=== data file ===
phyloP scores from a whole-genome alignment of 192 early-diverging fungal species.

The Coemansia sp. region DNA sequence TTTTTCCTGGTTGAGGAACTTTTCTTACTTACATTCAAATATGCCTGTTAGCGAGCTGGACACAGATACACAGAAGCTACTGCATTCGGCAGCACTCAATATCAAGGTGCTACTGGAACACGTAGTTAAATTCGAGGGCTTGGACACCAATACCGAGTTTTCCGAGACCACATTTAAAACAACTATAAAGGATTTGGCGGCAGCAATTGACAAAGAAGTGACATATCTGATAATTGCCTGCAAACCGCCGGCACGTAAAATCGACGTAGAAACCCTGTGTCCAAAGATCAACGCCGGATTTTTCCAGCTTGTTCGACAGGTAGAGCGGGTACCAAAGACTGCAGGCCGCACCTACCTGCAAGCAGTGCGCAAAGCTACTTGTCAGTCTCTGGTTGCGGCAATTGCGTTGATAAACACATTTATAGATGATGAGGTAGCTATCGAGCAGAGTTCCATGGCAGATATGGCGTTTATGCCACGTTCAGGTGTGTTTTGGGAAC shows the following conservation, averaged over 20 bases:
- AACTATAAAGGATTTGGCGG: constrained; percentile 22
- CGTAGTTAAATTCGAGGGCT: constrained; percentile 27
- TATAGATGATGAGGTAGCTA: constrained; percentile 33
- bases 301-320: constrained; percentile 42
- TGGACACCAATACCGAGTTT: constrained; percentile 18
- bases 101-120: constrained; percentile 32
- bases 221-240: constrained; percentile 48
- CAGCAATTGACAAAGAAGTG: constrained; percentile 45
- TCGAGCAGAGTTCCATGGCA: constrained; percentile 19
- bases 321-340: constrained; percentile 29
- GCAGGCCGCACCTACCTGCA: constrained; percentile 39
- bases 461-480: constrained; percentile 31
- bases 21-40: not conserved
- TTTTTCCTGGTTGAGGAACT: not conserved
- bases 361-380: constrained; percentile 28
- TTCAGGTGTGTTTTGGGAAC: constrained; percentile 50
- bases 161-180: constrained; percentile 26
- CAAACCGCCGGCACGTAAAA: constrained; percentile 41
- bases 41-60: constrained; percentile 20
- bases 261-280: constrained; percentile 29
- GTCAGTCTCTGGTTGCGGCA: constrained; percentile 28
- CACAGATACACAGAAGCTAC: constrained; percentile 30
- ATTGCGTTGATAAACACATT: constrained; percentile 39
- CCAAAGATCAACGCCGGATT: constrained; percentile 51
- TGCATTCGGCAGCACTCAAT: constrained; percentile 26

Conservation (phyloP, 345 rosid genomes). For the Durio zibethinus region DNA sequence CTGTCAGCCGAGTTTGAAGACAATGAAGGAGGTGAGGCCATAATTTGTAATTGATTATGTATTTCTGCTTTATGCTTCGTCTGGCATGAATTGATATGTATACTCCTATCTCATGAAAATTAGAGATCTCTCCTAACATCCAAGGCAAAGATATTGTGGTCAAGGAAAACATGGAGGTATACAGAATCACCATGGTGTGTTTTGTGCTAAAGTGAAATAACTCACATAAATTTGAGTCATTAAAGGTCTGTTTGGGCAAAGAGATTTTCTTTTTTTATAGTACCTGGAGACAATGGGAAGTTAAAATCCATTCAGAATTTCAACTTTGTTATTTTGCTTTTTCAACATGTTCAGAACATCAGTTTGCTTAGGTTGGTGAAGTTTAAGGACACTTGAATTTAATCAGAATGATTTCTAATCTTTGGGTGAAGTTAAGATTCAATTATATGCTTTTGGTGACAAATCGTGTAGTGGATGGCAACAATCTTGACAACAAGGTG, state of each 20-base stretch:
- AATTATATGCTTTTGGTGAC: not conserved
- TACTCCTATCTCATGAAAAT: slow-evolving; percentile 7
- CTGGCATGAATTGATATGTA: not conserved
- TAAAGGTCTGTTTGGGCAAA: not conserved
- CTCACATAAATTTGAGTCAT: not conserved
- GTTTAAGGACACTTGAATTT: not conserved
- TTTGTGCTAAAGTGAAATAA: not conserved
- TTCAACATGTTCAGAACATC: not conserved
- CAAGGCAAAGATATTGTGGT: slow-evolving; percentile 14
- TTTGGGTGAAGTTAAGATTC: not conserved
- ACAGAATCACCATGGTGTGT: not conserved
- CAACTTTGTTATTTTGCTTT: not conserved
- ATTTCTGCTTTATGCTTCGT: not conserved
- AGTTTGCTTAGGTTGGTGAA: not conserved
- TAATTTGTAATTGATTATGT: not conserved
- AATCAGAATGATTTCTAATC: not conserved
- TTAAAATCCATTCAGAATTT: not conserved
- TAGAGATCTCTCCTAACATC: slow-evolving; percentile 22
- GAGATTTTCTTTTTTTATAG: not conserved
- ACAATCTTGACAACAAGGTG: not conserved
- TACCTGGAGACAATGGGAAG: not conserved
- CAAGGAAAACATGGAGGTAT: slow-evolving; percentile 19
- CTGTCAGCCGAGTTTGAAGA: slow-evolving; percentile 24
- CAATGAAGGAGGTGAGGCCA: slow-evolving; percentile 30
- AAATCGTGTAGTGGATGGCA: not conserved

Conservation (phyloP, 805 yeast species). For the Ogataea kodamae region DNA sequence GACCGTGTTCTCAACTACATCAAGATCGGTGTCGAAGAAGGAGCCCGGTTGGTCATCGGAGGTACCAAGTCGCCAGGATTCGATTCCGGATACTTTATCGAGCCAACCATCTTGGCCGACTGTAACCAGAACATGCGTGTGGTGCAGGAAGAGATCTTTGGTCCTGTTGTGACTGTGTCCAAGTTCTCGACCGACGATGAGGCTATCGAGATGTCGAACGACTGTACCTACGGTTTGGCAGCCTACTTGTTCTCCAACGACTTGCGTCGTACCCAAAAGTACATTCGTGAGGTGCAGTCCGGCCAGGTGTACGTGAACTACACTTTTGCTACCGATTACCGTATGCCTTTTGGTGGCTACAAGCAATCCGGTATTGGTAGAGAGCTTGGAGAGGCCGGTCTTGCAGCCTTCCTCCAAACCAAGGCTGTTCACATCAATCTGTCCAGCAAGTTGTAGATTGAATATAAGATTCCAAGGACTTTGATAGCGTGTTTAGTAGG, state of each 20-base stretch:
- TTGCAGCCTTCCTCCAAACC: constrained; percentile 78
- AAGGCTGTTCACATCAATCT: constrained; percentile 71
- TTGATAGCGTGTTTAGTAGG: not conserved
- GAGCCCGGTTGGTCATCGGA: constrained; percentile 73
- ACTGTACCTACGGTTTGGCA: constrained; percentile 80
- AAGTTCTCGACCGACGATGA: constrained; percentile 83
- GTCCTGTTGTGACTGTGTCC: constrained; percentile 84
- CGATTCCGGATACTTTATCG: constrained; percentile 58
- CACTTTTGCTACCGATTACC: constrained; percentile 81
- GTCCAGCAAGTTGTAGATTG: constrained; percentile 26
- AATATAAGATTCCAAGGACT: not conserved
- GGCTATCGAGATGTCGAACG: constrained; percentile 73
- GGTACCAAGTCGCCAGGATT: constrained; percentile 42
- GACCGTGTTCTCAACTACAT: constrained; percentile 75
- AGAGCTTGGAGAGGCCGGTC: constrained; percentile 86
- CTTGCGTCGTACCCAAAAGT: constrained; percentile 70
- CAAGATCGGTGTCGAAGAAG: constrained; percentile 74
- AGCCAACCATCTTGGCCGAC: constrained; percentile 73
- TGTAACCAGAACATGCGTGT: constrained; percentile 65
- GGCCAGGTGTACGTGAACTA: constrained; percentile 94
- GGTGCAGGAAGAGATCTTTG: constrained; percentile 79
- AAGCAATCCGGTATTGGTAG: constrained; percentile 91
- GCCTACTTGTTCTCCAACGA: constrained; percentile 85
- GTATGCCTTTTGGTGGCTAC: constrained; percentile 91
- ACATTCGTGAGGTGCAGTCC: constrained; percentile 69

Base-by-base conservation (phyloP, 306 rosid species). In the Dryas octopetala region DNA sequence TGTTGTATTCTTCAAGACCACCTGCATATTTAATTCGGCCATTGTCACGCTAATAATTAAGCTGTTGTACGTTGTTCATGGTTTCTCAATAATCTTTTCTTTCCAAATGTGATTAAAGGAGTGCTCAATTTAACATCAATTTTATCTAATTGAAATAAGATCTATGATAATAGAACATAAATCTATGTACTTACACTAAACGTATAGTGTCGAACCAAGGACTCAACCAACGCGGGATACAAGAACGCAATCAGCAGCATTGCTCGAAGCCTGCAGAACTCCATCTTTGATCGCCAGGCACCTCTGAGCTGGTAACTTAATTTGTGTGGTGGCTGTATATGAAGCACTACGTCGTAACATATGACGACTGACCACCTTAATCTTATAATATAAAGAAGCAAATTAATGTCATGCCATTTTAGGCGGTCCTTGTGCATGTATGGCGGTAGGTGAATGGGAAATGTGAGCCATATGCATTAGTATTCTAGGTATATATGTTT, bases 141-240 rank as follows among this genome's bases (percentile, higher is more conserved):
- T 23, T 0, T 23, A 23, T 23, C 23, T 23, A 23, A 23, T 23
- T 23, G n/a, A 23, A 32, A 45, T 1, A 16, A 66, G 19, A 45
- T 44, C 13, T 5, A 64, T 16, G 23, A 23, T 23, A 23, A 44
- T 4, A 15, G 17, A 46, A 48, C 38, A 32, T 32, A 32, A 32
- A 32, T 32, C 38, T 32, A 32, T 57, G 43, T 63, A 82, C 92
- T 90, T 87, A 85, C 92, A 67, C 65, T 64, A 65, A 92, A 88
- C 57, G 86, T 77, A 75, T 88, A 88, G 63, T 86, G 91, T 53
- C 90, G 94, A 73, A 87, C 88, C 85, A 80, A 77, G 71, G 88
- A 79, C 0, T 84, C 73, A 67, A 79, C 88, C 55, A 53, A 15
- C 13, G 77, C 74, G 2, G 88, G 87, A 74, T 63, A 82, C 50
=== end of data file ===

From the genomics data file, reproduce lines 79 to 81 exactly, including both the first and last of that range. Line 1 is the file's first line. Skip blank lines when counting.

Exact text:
- ACATTCGTGAGGTGCAGTCC: constrained; percentile 69

Base-by-base conservation (phyloP, 306 rosid species). In the Dryas octopetala region DNA sequence TGTTGTATTCTTCAAGACCACCTGCATATTTAATTCGGCCATTGTCACGCTAATAATTAAGCTGTTGTACGTTGTTCATGGTTTCTCAATAATCTTTTCTTTCCAAATGTGATTAAAGGAGTGCTCAATTTAACATCAATTTTATCTAATTGAAATAAGATCTATGATAATAGAACATAAATCTATGTACTTACACTAAACGTATAGTGTCGAACCAAGGACTCAACCAACGCGGGATACAAGAACGCAATCAGCAGCATTGCTCGAAGCCTGCAGAACTCCATCTTTGATCGCCAGGCACCTCTGAGCTGGTAACTTAATTTGTGTGGTGGCTGTATATGAAGCACTACGTCGTAACATATGACGACTGACCACCTTAATCTTATAATATAAAGAAGCAAATTAATGTCATGCCATTTTAGGCGGTCCTTGTGCATGTATGGCGGTAGGTGAATGGGAAATGTGAGCCATATGCATTAGTATTCTAGGTATATATGTTT, bases 141-240 rank as follows among this genome's bases (percentile, higher is more conserved):
- T 23, T 0, T 23, A 23, T 23, C 23, T 23, A 23, A 23, T 23